Cherenkov radiation usually occurs in radioactive materials immersed in water. Nuclear materials, of which radioactive materials are a by-product, can be used for peaceful purposes (such as energy production), but also for nuclear weapons.
The IAEA’s mandate includes verifying that nuclear materials and facilities continue to be used for peaceful purposes. States report to the IAEA the location, quantity, chemical composition, physical form and use of their nuclear material under their safeguards agreements, and the IAEA verifies that the information provided by the State are complete and accurate.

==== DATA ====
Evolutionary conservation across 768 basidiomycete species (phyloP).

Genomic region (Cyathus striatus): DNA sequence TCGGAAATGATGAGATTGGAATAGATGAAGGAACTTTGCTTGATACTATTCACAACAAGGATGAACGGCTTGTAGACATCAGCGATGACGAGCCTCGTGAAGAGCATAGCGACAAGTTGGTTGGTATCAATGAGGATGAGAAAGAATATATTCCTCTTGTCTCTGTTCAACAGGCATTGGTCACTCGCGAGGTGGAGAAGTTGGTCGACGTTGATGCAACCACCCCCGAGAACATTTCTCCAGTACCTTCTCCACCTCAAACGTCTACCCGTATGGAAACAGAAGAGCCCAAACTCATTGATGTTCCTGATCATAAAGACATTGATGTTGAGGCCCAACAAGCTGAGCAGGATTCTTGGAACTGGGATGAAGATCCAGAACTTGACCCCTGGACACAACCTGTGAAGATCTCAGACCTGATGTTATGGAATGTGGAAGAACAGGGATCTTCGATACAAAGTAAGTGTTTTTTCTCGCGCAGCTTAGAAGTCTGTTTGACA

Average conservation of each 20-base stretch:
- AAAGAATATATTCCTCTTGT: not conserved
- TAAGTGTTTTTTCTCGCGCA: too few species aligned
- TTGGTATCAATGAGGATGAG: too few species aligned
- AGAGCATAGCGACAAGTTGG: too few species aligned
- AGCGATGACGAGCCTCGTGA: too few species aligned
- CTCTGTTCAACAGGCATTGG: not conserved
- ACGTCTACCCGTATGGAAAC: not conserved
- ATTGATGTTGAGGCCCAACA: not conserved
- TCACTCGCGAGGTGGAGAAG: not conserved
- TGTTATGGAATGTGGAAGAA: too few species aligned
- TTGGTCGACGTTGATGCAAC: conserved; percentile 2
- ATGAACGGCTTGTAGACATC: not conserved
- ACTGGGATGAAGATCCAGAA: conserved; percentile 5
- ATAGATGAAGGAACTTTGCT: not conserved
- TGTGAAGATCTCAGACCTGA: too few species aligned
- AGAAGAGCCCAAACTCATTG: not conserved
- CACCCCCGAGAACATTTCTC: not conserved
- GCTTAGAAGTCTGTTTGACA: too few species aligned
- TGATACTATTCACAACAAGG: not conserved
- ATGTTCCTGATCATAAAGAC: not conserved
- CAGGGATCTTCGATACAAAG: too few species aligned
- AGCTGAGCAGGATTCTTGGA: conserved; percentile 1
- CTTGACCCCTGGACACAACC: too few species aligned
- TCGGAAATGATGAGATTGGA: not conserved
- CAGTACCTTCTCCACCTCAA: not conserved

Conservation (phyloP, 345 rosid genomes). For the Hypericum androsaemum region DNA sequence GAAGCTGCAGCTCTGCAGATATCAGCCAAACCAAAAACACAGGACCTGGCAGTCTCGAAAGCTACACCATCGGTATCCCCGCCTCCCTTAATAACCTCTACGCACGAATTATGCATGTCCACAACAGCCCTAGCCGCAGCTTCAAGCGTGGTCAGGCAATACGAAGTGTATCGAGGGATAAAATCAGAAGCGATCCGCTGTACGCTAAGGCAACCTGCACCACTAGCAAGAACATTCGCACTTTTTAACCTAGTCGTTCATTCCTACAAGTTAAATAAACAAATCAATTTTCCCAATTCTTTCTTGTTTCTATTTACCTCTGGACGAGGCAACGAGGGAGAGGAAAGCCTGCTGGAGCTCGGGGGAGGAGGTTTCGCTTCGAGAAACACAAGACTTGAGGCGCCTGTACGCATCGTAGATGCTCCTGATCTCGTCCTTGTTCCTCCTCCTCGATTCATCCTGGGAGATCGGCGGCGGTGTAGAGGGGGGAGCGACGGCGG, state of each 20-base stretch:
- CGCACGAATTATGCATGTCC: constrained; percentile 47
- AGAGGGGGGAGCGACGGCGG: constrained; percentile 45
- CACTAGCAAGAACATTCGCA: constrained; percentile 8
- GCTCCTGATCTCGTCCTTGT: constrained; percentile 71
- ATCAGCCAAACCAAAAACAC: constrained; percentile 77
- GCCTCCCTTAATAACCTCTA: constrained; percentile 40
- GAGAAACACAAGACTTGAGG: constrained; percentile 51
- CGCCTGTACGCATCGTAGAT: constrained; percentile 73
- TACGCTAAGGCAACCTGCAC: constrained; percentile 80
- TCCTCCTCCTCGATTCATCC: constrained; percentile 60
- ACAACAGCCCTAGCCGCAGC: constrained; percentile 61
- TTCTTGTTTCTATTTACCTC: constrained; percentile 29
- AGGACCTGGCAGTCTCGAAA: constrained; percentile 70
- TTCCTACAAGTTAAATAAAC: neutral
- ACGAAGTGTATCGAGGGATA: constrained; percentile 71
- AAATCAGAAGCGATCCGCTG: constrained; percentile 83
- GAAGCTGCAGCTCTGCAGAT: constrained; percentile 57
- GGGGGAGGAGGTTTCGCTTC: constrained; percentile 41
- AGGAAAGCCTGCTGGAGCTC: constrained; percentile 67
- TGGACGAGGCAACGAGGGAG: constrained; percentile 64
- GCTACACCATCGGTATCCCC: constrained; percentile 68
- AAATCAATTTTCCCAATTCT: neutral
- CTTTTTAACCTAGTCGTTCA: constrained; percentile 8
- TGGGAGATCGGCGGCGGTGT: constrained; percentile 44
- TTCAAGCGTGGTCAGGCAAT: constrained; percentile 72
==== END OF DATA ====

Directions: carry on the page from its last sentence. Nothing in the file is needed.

Using specialized equipment, namely Next Generation Cherenkov Viewing Devices (XCVD) or Digital Cherenkov Viewing Devices (DCVD), which capture emitted light, nuclear safeguards inspectors can analyze nuclear material at nuclear facilities and other locations and compare this data to information reported by the state. For example, they can measure the Cherenkov radiation present in the ponds where spent fuel from nuclear reactors is stored and determine whether the amount of spent nuclear fuel reported is accurate or not. In this way, they can detect whether nuclear material from spent nuclear fuel has been diverted from peaceful use.